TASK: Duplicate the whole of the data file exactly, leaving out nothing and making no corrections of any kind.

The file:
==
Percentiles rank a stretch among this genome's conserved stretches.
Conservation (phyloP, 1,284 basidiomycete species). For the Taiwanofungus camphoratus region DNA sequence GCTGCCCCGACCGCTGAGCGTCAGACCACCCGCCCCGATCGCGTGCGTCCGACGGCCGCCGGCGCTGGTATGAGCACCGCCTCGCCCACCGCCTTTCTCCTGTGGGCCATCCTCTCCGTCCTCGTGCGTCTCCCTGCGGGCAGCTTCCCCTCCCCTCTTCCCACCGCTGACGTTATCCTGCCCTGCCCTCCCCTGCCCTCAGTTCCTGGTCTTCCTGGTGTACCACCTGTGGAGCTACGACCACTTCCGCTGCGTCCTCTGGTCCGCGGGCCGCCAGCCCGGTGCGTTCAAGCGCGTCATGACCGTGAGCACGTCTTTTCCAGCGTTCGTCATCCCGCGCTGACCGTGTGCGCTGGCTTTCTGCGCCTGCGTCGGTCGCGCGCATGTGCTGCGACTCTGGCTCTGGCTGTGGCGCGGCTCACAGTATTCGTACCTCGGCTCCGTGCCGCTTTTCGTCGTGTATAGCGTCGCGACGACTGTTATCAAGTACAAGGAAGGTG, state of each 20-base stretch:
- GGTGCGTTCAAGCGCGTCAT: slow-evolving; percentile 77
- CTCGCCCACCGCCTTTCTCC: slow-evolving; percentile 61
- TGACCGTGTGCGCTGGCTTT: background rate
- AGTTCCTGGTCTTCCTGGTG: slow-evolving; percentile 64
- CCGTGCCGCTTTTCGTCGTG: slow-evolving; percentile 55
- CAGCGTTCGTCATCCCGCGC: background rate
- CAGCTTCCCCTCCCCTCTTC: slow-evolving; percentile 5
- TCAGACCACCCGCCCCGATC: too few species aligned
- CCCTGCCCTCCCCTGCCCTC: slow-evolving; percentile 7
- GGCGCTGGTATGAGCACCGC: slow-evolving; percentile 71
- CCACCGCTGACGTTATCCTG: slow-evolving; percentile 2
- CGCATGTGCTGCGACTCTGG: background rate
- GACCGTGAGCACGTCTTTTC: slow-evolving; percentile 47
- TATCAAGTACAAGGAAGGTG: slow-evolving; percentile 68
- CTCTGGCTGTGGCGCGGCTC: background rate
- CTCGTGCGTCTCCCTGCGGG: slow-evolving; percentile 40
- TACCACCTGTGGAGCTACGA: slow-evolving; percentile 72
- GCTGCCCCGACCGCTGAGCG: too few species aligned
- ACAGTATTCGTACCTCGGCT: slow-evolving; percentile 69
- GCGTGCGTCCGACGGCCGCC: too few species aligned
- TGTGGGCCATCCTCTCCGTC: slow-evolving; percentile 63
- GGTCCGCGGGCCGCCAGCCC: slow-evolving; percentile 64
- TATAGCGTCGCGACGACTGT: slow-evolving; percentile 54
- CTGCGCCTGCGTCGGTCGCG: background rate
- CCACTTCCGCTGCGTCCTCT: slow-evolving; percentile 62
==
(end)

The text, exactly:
Percentiles rank a stretch among this genome's conserved stretches.
Conservation (phyloP, 1,284 basidiomycete species). For the Taiwanofungus camphoratus region DNA sequence GCTGCCCCGACCGCTGAGCGTCAGACCACCCGCCCCGATCGCGTGCGTCCGACGGCCGCCGGCGCTGGTATGAGCACCGCCTCGCCCACCGCCTTTCTCCTGTGGGCCATCCTCTCCGTCCTCGTGCGTCTCCCTGCGGGCAGCTTCCCCTCCCCTCTTCCCACCGCTGACGTTATCCTGCCCTGCCCTCCCCTGCCCTCAGTTCCTGGTCTTCCTGGTGTACCACCTGTGGAGCTACGACCACTTCCGCTGCGTCCTCTGGTCCGCGGGCCGCCAGCCCGGTGCGTTCAAGCGCGTCATGACCGTGAGCACGTCTTTTCCAGCGTTCGTCATCCCGCGCTGACCGTGTGCGCTGGCTTTCTGCGCCTGCGTCGGTCGCGCGCATGTGCTGCGACTCTGGCTCTGGCTGTGGCGCGGCTCACAGTATTCGTACCTCGGCTCCGTGCCGCTTTTCGTCGTGTATAGCGTCGCGACGACTGTTATCAAGTACAAGGAAGGTG, state of each 20-base stretch:
- GGTGCGTTCAAGCGCGTCAT: slow-evolving; percentile 77
- CTCGCCCACCGCCTTTCTCC: slow-evolving; percentile 61
- TGACCGTGTGCGCTGGCTTT: background rate
- AGTTCCTGGTCTTCCTGGTG: slow-evolving; percentile 64
- CCGTGCCGCTTTTCGTCGTG: slow-evolving; percentile 55
- CAGCGTTCGTCATCCCGCGC: background rate
- CAGCTTCCCCTCCCCTCTTC: slow-evolving; percentile 5
- TCAGACCACCCGCCCCGATC: too few species aligned
- CCCTGCCCTCCCCTGCCCTC: slow-evolving; percentile 7
- GGCGCTGGTATGAGCACCGC: slow-evolving; percentile 71
- CCACCGCTGACGTTATCCTG: slow-evolving; percentile 2
- CGCATGTGCTGCGACTCTGG: background rate
- GACCGTGAGCACGTCTTTTC: slow-evolving; percentile 47
- TATCAAGTACAAGGAAGGTG: slow-evolving; percentile 68
- CTCTGGCTGTGGCGCGGCTC: background rate
- CTCGTGCGTCTCCCTGCGGG: slow-evolving; percentile 40
- TACCACCTGTGGAGCTACGA: slow-evolving; percentile 72
- GCTGCCCCGACCGCTGAGCG: too few species aligned
- ACAGTATTCGTACCTCGGCT: slow-evolving; percentile 69
- GCGTGCGTCCGACGGCCGCC: too few species aligned
- TGTGGGCCATCCTCTCCGTC: slow-evolving; percentile 63
- GGTCCGCGGGCCGCCAGCCC: slow-evolving; percentile 64
- TATAGCGTCGCGACGACTGT: slow-evolving; percentile 54
- CTGCGCCTGCGTCGGTCGCG: background rate
- CCACTTCCGCTGCGTCCTCT: slow-evolving; percentile 62